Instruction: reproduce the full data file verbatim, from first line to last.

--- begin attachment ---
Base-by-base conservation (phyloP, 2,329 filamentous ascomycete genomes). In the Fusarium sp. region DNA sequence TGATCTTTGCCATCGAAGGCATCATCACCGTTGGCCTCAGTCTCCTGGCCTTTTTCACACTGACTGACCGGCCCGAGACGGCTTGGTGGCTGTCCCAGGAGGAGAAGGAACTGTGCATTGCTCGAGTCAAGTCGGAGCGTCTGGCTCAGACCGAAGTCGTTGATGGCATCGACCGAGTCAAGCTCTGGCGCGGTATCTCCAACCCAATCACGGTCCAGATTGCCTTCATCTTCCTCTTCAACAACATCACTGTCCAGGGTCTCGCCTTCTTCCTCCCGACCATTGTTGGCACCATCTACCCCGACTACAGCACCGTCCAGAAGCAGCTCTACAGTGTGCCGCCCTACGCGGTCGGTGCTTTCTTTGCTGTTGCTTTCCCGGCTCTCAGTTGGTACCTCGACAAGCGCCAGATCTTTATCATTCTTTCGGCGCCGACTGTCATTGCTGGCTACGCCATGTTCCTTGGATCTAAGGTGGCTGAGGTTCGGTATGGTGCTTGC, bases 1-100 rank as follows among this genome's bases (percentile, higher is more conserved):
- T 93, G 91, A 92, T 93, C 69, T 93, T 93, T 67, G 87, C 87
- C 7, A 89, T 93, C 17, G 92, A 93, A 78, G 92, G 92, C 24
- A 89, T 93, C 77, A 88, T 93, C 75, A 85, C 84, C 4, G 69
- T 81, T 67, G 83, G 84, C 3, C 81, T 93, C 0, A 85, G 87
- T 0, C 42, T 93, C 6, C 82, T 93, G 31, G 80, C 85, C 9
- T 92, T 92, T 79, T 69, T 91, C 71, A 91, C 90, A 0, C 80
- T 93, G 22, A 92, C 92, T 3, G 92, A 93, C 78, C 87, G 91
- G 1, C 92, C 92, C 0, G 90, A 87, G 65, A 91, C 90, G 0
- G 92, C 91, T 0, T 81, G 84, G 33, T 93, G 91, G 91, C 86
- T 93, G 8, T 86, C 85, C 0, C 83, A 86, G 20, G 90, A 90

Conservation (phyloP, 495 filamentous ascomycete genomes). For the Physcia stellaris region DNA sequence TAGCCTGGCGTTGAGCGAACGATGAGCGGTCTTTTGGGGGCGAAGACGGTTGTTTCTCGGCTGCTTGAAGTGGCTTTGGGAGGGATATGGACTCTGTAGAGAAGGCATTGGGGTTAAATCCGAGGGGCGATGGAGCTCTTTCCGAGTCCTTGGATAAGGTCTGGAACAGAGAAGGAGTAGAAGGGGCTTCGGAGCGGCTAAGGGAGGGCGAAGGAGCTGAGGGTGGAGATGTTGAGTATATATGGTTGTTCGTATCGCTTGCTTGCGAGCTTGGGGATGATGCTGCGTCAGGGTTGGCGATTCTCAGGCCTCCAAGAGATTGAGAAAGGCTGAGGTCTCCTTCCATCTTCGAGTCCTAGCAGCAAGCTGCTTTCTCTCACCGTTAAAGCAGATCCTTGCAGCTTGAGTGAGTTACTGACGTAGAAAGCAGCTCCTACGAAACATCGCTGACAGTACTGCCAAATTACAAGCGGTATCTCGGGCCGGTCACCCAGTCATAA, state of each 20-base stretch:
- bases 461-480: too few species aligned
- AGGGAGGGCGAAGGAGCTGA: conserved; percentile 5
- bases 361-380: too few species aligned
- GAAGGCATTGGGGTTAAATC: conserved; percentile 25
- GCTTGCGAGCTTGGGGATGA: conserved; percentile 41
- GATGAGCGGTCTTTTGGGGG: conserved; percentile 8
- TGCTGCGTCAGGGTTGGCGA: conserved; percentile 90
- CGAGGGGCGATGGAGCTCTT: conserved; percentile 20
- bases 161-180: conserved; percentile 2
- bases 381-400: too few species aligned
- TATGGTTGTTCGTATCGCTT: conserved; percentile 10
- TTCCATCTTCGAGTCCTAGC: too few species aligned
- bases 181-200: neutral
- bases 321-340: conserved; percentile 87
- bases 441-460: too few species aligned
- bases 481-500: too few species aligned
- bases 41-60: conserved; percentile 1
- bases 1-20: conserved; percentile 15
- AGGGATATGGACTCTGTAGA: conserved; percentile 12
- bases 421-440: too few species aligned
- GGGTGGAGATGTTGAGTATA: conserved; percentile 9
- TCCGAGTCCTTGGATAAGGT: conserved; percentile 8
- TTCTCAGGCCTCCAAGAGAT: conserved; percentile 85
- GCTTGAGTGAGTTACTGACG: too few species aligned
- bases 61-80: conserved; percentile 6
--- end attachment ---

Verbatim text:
Base-by-base conservation (phyloP, 2,329 filamentous ascomycete genomes). In the Fusarium sp. region DNA sequence TGATCTTTGCCATCGAAGGCATCATCACCGTTGGCCTCAGTCTCCTGGCCTTTTTCACACTGACTGACCGGCCCGAGACGGCTTGGTGGCTGTCCCAGGAGGAGAAGGAACTGTGCATTGCTCGAGTCAAGTCGGAGCGTCTGGCTCAGACCGAAGTCGTTGATGGCATCGACCGAGTCAAGCTCTGGCGCGGTATCTCCAACCCAATCACGGTCCAGATTGCCTTCATCTTCCTCTTCAACAACATCACTGTCCAGGGTCTCGCCTTCTTCCTCCCGACCATTGTTGGCACCATCTACCCCGACTACAGCACCGTCCAGAAGCAGCTCTACAGTGTGCCGCCCTACGCGGTCGGTGCTTTCTTTGCTGTTGCTTTCCCGGCTCTCAGTTGGTACCTCGACAAGCGCCAGATCTTTATCATTCTTTCGGCGCCGACTGTCATTGCTGGCTACGCCATGTTCCTTGGATCTAAGGTGGCTGAGGTTCGGTATGGTGCTTGC, bases 1-100 rank as follows among this genome's bases (percentile, higher is more conserved):
- T 93, G 91, A 92, T 93, C 69, T 93, T 93, T 67, G 87, C 87
- C 7, A 89, T 93, C 17, G 92, A 93, A 78, G 92, G 92, C 24
- A 89, T 93, C 77, A 88, T 93, C 75, A 85, C 84, C 4, G 69
- T 81, T 67, G 83, G 84, C 3, C 81, T 93, C 0, A 85, G 87
- T 0, C 42, T 93, C 6, C 82, T 93, G 31, G 80, C 85, C 9
- T 92, T 92, T 79, T 69, T 91, C 71, A 91, C 90, A 0, C 80
- T 93, G 22, A 92, C 92, T 3, G 92, A 93, C 78, C 87, G 91
- G 1, C 92, C 92, C 0, G 90, A 87, G 65, A 91, C 90, G 0
- G 92, C 91, T 0, T 81, G 84, G 33, T 93, G 91, G 91, C 86
- T 93, G 8, T 86, C 85, C 0, C 83, A 86, G 20, G 90, A 90

Conservation (phyloP, 495 filamentous ascomycete genomes). For the Physcia stellaris region DNA sequence TAGCCTGGCGTTGAGCGAACGATGAGCGGTCTTTTGGGGGCGAAGACGGTTGTTTCTCGGCTGCTTGAAGTGGCTTTGGGAGGGATATGGACTCTGTAGAGAAGGCATTGGGGTTAAATCCGAGGGGCGATGGAGCTCTTTCCGAGTCCTTGGATAAGGTCTGGAACAGAGAAGGAGTAGAAGGGGCTTCGGAGCGGCTAAGGGAGGGCGAAGGAGCTGAGGGTGGAGATGTTGAGTATATATGGTTGTTCGTATCGCTTGCTTGCGAGCTTGGGGATGATGCTGCGTCAGGGTTGGCGATTCTCAGGCCTCCAAGAGATTGAGAAAGGCTGAGGTCTCCTTCCATCTTCGAGTCCTAGCAGCAAGCTGCTTTCTCTCACCGTTAAAGCAGATCCTTGCAGCTTGAGTGAGTTACTGACGTAGAAAGCAGCTCCTACGAAACATCGCTGACAGTACTGCCAAATTACAAGCGGTATCTCGGGCCGGTCACCCAGTCATAA, state of each 20-base stretch:
- bases 461-480: too few species aligned
- AGGGAGGGCGAAGGAGCTGA: conserved; percentile 5
- bases 361-380: too few species aligned
- GAAGGCATTGGGGTTAAATC: conserved; percentile 25
- GCTTGCGAGCTTGGGGATGA: conserved; percentile 41
- GATGAGCGGTCTTTTGGGGG: conserved; percentile 8
- TGCTGCGTCAGGGTTGGCGA: conserved; percentile 90
- CGAGGGGCGATGGAGCTCTT: conserved; percentile 20
- bases 161-180: conserved; percentile 2
- bases 381-400: too few species aligned
- TATGGTTGTTCGTATCGCTT: conserved; percentile 10
- TTCCATCTTCGAGTCCTAGC: too few species aligned
- bases 181-200: neutral
- bases 321-340: conserved; percentile 87
- bases 441-460: too few species aligned
- bases 481-500: too few species aligned
- bases 41-60: conserved; percentile 1
- bases 1-20: conserved; percentile 15
- AGGGATATGGACTCTGTAGA: conserved; percentile 12
- bases 421-440: too few species aligned
- GGGTGGAGATGTTGAGTATA: conserved; percentile 9
- TCCGAGTCCTTGGATAAGGT: conserved; percentile 8
- TTCTCAGGCCTCCAAGAGAT: conserved; percentile 85
- GCTTGAGTGAGTTACTGACG: too few species aligned
- bases 61-80: conserved; percentile 6